Any eligible voter can run as a candidate for election to the Delta State House of Assembly. Members generally serve in government or in opposition and act in agreement with party policy, although membership in a political party is not an official requirement of elected office. If a member changes parties or chooses to sit as an independent, he or she is not required to resign.
Members are elected to represent the specific interests of their constituents but are also representatives of the their local government and must consider their needs as a whole. Whatever their political outlook, and regardless of which side of the Assembly they sit on, members’ duties and obligations are considerable.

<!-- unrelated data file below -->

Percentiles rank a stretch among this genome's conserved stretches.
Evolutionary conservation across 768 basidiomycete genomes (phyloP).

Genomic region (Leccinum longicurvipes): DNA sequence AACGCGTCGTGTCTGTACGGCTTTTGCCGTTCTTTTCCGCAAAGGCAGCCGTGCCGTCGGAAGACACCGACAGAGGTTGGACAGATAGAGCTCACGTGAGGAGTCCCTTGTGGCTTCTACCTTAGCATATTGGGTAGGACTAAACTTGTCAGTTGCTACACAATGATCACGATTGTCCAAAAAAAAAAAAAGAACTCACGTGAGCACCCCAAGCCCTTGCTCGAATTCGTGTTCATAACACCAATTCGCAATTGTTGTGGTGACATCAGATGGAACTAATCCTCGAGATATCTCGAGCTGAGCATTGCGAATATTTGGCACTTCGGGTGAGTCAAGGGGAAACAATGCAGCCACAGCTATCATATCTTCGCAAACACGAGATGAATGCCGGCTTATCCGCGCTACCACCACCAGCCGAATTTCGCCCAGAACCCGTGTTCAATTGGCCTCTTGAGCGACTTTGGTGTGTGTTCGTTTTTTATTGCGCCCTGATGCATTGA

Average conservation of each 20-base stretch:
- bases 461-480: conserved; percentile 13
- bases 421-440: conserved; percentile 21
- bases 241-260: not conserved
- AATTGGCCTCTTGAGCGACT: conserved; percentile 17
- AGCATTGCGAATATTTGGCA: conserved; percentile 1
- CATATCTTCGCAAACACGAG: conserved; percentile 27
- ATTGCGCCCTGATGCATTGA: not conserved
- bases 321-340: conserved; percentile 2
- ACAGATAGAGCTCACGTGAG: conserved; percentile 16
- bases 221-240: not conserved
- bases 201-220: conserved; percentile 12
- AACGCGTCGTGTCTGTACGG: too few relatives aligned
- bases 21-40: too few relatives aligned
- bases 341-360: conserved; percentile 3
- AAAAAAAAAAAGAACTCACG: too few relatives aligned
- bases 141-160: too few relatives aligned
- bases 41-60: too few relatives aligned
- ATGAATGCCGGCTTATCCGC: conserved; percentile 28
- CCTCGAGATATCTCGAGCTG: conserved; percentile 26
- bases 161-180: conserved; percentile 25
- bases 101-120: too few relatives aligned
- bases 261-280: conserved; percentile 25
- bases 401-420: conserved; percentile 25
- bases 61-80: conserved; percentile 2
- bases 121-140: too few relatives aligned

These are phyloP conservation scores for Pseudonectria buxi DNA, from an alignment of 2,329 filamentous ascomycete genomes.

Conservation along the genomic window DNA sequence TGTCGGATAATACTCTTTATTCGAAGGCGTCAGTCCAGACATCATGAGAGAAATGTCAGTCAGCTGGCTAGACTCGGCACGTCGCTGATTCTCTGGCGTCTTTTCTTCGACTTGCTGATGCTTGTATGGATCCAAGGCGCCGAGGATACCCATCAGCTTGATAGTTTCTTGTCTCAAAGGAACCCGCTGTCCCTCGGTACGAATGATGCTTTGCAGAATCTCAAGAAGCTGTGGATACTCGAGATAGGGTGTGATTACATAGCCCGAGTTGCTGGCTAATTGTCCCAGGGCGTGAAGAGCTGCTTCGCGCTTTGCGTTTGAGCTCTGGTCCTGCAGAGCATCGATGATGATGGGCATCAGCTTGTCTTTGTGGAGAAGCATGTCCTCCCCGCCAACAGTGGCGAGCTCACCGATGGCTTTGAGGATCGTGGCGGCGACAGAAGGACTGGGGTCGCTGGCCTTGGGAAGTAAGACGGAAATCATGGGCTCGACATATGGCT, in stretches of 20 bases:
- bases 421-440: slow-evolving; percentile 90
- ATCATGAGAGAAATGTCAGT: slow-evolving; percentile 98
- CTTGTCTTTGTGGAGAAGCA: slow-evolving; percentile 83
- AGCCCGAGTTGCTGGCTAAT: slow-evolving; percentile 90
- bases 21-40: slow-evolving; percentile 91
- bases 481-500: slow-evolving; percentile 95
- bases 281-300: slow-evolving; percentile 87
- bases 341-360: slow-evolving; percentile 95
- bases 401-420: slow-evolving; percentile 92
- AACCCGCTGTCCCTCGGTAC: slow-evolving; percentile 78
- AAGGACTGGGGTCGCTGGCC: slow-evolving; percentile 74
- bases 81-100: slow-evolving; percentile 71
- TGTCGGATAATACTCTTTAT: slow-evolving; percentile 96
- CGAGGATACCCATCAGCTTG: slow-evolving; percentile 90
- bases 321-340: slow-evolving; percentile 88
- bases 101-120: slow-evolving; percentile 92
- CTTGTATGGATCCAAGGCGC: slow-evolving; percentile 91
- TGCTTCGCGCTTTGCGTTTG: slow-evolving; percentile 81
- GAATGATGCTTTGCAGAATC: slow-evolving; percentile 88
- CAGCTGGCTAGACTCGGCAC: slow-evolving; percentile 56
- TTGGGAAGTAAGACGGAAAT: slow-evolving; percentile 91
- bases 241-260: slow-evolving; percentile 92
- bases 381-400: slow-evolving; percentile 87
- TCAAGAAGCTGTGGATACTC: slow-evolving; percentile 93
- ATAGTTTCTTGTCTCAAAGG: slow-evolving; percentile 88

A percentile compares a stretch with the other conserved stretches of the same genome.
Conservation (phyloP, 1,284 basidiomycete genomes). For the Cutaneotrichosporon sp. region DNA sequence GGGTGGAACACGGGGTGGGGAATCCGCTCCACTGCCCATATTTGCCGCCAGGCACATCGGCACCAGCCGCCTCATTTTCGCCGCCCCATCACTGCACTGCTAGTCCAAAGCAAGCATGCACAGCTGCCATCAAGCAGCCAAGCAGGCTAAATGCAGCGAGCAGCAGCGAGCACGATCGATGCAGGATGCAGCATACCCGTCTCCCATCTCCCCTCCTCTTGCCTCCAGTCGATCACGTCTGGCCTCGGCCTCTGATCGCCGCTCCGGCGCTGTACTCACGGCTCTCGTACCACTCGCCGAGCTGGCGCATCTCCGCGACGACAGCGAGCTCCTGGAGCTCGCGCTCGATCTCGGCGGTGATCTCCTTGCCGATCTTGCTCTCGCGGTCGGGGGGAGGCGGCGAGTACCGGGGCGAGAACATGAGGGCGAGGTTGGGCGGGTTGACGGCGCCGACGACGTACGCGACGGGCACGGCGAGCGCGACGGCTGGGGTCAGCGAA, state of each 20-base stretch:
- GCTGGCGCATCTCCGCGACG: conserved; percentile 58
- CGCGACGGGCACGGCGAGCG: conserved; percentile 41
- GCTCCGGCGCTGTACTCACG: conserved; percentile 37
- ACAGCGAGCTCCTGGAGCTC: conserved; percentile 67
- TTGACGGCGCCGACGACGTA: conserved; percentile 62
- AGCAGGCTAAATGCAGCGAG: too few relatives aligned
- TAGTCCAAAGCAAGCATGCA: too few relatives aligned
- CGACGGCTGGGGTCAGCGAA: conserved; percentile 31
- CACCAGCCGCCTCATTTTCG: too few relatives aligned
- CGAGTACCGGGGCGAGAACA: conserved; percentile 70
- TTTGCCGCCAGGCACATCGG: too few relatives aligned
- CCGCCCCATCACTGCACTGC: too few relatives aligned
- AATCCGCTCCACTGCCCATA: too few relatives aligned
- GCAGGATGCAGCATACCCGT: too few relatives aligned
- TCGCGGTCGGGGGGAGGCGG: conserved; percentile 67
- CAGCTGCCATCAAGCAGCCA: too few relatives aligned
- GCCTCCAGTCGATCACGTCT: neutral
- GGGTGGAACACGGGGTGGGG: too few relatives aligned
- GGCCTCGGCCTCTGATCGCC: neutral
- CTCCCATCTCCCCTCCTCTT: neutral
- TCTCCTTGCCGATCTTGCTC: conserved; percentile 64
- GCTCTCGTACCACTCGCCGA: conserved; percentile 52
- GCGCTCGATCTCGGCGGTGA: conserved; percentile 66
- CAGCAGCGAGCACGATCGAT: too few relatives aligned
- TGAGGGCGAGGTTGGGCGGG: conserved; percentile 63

Due to their knowledge of services offered by various levels of government and community groups, members are uniquely qualified to help constituents resolve their problems.
Members need excellent interpersonal skills to understand and defend their constituents’ interests. They may need the skills of a social worker to effectively solve constituents’ pressing personal problems. Members often act as a mediator to resolve a clash of interests within their constituencies or between their constituents and other groups. They may have to advocate on behalf of the community or explain the provisions and effects of proposed legislation. They are often called upon to play a public role during local events and ceremonial occasions.